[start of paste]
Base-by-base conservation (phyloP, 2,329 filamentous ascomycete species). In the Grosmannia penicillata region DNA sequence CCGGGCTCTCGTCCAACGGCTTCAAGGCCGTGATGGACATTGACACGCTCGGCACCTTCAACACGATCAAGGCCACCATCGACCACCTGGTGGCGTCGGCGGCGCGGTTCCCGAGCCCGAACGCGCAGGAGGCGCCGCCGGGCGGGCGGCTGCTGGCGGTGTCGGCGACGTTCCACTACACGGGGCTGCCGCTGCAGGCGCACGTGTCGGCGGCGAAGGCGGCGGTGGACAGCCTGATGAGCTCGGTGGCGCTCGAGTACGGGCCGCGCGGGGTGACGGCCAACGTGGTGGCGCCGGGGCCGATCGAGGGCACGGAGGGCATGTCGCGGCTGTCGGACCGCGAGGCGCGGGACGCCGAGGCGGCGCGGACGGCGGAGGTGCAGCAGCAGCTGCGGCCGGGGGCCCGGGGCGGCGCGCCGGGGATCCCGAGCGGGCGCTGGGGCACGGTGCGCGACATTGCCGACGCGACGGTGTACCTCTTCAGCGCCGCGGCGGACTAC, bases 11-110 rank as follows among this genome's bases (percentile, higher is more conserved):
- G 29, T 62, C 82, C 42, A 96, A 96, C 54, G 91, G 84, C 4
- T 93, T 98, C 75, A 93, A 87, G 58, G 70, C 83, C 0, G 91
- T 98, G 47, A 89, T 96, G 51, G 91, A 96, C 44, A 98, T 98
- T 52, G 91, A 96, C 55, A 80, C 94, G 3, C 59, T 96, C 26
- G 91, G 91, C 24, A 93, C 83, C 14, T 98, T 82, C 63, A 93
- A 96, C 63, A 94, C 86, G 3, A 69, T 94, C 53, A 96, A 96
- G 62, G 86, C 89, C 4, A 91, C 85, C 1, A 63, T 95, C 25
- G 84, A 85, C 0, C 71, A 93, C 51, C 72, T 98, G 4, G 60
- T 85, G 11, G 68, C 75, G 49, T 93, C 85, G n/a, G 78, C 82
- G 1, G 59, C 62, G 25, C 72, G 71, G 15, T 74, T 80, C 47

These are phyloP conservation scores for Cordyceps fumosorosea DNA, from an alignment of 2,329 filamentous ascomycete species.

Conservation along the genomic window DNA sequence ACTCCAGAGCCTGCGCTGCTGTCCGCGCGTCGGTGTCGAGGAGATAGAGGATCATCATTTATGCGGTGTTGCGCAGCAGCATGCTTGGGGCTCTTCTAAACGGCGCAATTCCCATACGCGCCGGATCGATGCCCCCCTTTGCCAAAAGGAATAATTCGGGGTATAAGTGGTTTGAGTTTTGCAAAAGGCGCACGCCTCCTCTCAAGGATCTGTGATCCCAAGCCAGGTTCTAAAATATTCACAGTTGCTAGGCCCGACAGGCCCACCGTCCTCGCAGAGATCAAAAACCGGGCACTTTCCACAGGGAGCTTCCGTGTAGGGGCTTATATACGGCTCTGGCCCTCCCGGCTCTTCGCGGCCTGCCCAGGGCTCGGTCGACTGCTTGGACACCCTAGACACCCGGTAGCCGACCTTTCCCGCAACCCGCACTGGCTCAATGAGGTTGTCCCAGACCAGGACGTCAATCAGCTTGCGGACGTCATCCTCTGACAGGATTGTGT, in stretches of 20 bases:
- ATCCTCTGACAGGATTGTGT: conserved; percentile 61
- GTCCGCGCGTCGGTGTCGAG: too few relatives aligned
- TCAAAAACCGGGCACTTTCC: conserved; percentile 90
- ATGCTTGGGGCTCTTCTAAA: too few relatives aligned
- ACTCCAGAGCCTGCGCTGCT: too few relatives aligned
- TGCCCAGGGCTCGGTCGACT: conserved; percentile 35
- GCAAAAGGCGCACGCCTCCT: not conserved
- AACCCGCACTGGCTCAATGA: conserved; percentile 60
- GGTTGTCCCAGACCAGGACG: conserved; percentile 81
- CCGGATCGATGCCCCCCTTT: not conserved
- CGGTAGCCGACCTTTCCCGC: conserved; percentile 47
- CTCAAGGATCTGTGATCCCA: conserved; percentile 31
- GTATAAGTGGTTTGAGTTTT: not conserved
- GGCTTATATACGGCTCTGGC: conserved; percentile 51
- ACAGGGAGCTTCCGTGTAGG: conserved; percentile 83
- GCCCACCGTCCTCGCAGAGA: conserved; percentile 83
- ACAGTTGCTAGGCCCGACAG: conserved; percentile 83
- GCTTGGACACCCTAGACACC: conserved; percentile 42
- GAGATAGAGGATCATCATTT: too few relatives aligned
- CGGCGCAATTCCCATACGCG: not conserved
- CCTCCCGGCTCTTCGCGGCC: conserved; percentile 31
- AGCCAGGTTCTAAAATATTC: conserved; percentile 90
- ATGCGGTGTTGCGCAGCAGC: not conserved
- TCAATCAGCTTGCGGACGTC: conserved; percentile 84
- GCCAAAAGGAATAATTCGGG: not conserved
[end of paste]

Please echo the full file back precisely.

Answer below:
Base-by-base conservation (phyloP, 2,329 filamentous ascomycete species). In the Grosmannia penicillata region DNA sequence CCGGGCTCTCGTCCAACGGCTTCAAGGCCGTGATGGACATTGACACGCTCGGCACCTTCAACACGATCAAGGCCACCATCGACCACCTGGTGGCGTCGGCGGCGCGGTTCCCGAGCCCGAACGCGCAGGAGGCGCCGCCGGGCGGGCGGCTGCTGGCGGTGTCGGCGACGTTCCACTACACGGGGCTGCCGCTGCAGGCGCACGTGTCGGCGGCGAAGGCGGCGGTGGACAGCCTGATGAGCTCGGTGGCGCTCGAGTACGGGCCGCGCGGGGTGACGGCCAACGTGGTGGCGCCGGGGCCGATCGAGGGCACGGAGGGCATGTCGCGGCTGTCGGACCGCGAGGCGCGGGACGCCGAGGCGGCGCGGACGGCGGAGGTGCAGCAGCAGCTGCGGCCGGGGGCCCGGGGCGGCGCGCCGGGGATCCCGAGCGGGCGCTGGGGCACGGTGCGCGACATTGCCGACGCGACGGTGTACCTCTTCAGCGCCGCGGCGGACTAC, bases 11-110 rank as follows among this genome's bases (percentile, higher is more conserved):
- G 29, T 62, C 82, C 42, A 96, A 96, C 54, G 91, G 84, C 4
- T 93, T 98, C 75, A 93, A 87, G 58, G 70, C 83, C 0, G 91
- T 98, G 47, A 89, T 96, G 51, G 91, A 96, C 44, A 98, T 98
- T 52, G 91, A 96, C 55, A 80, C 94, G 3, C 59, T 96, C 26
- G 91, G 91, C 24, A 93, C 83, C 14, T 98, T 82, C 63, A 93
- A 96, C 63, A 94, C 86, G 3, A 69, T 94, C 53, A 96, A 96
- G 62, G 86, C 89, C 4, A 91, C 85, C 1, A 63, T 95, C 25
- G 84, A 85, C 0, C 71, A 93, C 51, C 72, T 98, G 4, G 60
- T 85, G 11, G 68, C 75, G 49, T 93, C 85, G n/a, G 78, C 82
- G 1, G 59, C 62, G 25, C 72, G 71, G 15, T 74, T 80, C 47

These are phyloP conservation scores for Cordyceps fumosorosea DNA, from an alignment of 2,329 filamentous ascomycete species.

Conservation along the genomic window DNA sequence ACTCCAGAGCCTGCGCTGCTGTCCGCGCGTCGGTGTCGAGGAGATAGAGGATCATCATTTATGCGGTGTTGCGCAGCAGCATGCTTGGGGCTCTTCTAAACGGCGCAATTCCCATACGCGCCGGATCGATGCCCCCCTTTGCCAAAAGGAATAATTCGGGGTATAAGTGGTTTGAGTTTTGCAAAAGGCGCACGCCTCCTCTCAAGGATCTGTGATCCCAAGCCAGGTTCTAAAATATTCACAGTTGCTAGGCCCGACAGGCCCACCGTCCTCGCAGAGATCAAAAACCGGGCACTTTCCACAGGGAGCTTCCGTGTAGGGGCTTATATACGGCTCTGGCCCTCCCGGCTCTTCGCGGCCTGCCCAGGGCTCGGTCGACTGCTTGGACACCCTAGACACCCGGTAGCCGACCTTTCCCGCAACCCGCACTGGCTCAATGAGGTTGTCCCAGACCAGGACGTCAATCAGCTTGCGGACGTCATCCTCTGACAGGATTGTGT, in stretches of 20 bases:
- ATCCTCTGACAGGATTGTGT: conserved; percentile 61
- GTCCGCGCGTCGGTGTCGAG: too few relatives aligned
- TCAAAAACCGGGCACTTTCC: conserved; percentile 90
- ATGCTTGGGGCTCTTCTAAA: too few relatives aligned
- ACTCCAGAGCCTGCGCTGCT: too few relatives aligned
- TGCCCAGGGCTCGGTCGACT: conserved; percentile 35
- GCAAAAGGCGCACGCCTCCT: not conserved
- AACCCGCACTGGCTCAATGA: conserved; percentile 60
- GGTTGTCCCAGACCAGGACG: conserved; percentile 81
- CCGGATCGATGCCCCCCTTT: not conserved
- CGGTAGCCGACCTTTCCCGC: conserved; percentile 47
- CTCAAGGATCTGTGATCCCA: conserved; percentile 31
- GTATAAGTGGTTTGAGTTTT: not conserved
- GGCTTATATACGGCTCTGGC: conserved; percentile 51
- ACAGGGAGCTTCCGTGTAGG: conserved; percentile 83
- GCCCACCGTCCTCGCAGAGA: conserved; percentile 83
- ACAGTTGCTAGGCCCGACAG: conserved; percentile 83
- GCTTGGACACCCTAGACACC: conserved; percentile 42
- GAGATAGAGGATCATCATTT: too few relatives aligned
- CGGCGCAATTCCCATACGCG: not conserved
- CCTCCCGGCTCTTCGCGGCC: conserved; percentile 31
- AGCCAGGTTCTAAAATATTC: conserved; percentile 90
- ATGCGGTGTTGCGCAGCAGC: not conserved
- TCAATCAGCTTGCGGACGTC: conserved; percentile 84
- GCCAAAAGGAATAATTCGGG: not conserved